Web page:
Petrobras settlements show company eager to resolve corruption cases

RIO DE JANEIRO/NEW YORK (Reuters) - Petrobras’ decision to settle four lawsuits over corruption allegations signals its willingness to negotiate deals in other civil cases but does not remove the threat of massive government penalties from U.S. and Brazilian investigations, legal experts said.

A worker paints a tank of Brazil's state-run Petrobras oil company in Brasilia, Brazil September 30, 2015. REUTERS/Ueslei Marcelino/File Photo

The four settlements with large Petrobras shareholders, approved by the oil company’s board on Friday, represent only a fraction of the 27 individual lawsuits and one class action case filed against the company in U.S. courts.

But they could be a sign the firm is ready to press ahead with other settlements, legal experts said. Petrobras admitted to no wrongdoing in the agreements.

“It’s a signal that leadership wants to turn the page,” said Michael Fine, an expert on anti-corruption law and the principal of NXG Global Law & Compliance.

“If the company is at the table it should create some momentum for the resolution of the rest of the suits, but it depends on who the parties are and what the merits are of each of their claims,” said Fine.

Investors are suing Petrobras in New York accusing it of covering up a sweeping graft scheme and publishing misleading accounts. They believe the corruption and mismanagement helped destroy nearly $200 billion of shareholder value since 2008.

Any resolution in the civil cases is not likely to affect corruption investigations by U.S. and Brazilian authorities that could potentially carry hefty fines, legal experts said.

In August 2015, Reuters reported that Petrobras’ legal advisers estimated the company may face penalties of $1.6 billion or more to settle claims with the U.S. Department of Justice and the Securities and Exchange Commission, an amount that would make it one of the largest-ever settlements over corporate wrongdoing.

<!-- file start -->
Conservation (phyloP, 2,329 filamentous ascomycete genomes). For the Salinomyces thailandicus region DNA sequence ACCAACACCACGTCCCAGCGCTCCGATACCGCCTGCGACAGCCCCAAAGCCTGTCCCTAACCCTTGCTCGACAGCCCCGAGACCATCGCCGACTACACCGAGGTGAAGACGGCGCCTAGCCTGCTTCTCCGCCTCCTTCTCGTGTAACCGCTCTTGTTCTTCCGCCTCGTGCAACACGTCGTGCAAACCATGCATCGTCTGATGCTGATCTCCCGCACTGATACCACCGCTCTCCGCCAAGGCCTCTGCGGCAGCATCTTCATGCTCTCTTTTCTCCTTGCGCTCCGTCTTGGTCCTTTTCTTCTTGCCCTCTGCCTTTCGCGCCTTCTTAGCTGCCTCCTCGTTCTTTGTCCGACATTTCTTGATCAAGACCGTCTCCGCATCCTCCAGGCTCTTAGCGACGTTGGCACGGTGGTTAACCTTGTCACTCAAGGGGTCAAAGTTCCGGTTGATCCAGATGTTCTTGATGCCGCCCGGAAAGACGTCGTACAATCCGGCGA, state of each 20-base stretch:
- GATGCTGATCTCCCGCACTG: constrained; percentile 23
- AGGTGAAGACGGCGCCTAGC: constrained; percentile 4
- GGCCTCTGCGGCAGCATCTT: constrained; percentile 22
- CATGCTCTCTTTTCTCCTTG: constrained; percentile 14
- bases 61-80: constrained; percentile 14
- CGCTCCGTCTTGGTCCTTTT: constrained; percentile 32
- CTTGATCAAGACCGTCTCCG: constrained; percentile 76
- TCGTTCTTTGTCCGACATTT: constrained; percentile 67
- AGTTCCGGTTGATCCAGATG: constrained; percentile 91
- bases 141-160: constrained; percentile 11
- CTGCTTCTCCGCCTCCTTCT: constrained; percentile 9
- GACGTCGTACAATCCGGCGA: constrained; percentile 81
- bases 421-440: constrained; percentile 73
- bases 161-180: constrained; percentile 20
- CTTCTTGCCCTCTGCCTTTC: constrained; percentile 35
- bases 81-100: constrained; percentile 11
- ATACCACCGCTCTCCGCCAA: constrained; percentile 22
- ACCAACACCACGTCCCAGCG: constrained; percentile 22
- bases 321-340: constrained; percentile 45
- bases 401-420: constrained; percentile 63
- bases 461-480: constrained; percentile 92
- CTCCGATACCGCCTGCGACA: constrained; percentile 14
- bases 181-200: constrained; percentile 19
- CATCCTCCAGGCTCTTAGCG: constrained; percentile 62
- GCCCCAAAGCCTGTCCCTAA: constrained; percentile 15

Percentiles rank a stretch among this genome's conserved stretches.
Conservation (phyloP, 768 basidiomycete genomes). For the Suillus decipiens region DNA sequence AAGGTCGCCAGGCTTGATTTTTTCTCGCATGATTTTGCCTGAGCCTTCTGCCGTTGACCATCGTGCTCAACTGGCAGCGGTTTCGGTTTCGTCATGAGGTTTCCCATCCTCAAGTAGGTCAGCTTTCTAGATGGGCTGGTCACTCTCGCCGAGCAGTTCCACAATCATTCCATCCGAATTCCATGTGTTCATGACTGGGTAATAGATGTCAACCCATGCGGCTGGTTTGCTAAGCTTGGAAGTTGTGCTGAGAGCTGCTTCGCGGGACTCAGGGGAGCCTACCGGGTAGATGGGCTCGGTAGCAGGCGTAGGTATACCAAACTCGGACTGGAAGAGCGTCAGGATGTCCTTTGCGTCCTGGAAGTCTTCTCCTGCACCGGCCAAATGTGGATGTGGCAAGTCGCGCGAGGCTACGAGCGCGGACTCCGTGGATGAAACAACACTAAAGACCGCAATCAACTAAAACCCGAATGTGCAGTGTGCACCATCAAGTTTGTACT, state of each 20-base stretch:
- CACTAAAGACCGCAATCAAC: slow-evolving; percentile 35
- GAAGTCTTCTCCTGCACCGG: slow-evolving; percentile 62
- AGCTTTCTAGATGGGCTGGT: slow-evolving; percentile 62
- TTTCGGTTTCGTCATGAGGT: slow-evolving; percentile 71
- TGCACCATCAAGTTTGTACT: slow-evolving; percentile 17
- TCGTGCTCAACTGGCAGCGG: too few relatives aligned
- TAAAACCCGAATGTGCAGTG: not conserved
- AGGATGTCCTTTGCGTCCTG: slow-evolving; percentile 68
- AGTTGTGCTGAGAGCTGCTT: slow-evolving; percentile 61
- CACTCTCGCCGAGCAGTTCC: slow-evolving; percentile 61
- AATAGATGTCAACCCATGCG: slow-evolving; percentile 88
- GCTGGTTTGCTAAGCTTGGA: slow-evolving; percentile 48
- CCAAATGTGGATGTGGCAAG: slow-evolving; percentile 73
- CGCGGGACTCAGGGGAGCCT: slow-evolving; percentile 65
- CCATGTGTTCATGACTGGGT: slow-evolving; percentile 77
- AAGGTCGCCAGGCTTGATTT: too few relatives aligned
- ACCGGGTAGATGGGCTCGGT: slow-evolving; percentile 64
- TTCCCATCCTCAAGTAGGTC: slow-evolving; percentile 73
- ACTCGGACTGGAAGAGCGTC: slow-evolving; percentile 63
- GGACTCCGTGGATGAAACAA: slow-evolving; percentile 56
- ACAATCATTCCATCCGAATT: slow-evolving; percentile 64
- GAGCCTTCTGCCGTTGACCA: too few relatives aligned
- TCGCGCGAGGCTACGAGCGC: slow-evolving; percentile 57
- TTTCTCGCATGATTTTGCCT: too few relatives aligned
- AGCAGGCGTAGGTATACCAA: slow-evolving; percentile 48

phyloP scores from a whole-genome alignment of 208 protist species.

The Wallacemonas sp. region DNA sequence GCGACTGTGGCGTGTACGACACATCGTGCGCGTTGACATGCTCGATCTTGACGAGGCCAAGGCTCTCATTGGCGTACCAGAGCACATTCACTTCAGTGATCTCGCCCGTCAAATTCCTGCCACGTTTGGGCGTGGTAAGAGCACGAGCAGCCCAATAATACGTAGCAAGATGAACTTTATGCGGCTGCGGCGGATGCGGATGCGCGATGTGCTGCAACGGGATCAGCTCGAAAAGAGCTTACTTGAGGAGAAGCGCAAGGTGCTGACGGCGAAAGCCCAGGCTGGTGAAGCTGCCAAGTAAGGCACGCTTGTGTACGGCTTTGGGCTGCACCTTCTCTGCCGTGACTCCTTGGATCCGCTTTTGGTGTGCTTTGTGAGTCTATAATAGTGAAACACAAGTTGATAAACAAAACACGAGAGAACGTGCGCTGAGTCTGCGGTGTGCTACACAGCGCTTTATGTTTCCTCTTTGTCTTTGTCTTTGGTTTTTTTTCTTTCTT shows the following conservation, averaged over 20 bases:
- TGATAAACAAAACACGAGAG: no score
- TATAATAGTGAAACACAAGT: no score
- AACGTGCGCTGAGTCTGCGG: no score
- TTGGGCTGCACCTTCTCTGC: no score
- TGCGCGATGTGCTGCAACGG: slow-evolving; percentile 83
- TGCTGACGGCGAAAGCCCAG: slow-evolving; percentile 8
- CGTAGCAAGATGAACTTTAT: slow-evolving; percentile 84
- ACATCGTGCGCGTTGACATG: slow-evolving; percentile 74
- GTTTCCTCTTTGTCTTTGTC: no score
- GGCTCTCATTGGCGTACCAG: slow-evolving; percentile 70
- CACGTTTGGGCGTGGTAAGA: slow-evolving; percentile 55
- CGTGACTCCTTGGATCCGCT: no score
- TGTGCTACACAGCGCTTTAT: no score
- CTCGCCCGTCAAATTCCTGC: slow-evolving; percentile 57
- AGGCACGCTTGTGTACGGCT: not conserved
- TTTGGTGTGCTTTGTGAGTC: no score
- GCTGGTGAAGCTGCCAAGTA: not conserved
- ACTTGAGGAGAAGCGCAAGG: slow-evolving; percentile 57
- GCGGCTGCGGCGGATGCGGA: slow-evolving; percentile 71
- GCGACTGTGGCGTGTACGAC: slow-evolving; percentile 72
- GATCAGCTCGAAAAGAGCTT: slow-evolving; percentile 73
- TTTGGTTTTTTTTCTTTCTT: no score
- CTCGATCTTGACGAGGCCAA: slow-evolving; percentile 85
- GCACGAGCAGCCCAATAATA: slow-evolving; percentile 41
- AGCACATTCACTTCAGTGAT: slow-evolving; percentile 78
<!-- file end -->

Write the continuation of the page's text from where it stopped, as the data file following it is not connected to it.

“As much as the investors and bondholders think that they are getting some of this civil litigation behind them, they still have the U.S. government investigation hanging over them,” said Charles Connolly, an attorney focused on government and corporate investigations at Akin Gump in Washington D.C.


Despite clean-up efforts by Petrobras Chief Executive Pedro Parente, the lawsuits and government probes have made investors reluctant to lend new cash to develop the company’s giant offshore oil and gas resources.

“We recognize that to remove uncertainty about the company is extremely important so that our investors can have a better notion of the company’s future prospects,” Parente, who assumed control of Petrobras in May, told reporters on Monday.

Petrobras said on Friday it plans to set aside $353 million to settle the cases with the PIMCO Total Return Fund, Dodge & Cox International Stock Fund, Janus Overseas Fund and Al Shams Investments. The funds represent some of the largest holders of Petrobras bonds and stocks.

One investor with direct involvement in the settlements told Reuters that the agreements were “a sign that corporate governance has materially improved” at Petrobras. He added that the improvement in governance had encouraged investors to strike a deal with Petrobras’ new management.

Other investors consulted by Reuters said a global settlement with the class action plaintiffs will still be needed to ease concerns about the size of remaining liabilities.

Lawyers for the class action plaintiffs have refused to say how much they are seeking.

Parente has maintained that the corruption was caused by a small group of executives and managers acting on their own, and that the state oil company itself was a victim of their actions.

In an interview with Reuters on Sept. 22, he vowed that the lawsuits would not derail a recently announced five-year recovery plan.

While the settlements are a positive step for Petrobras, said Salim Saud Neto, a lawyer in Rio de Janeiro, “it is too early to see a more meaningful change in the perception of the company.”

Reporting by Jeb Blount in Rio de Janeiro and Mica Rosenberg in New York, additional reporting by Paul J. Kilby in New York; Editing by Christian Plumb and Cynthia Osterman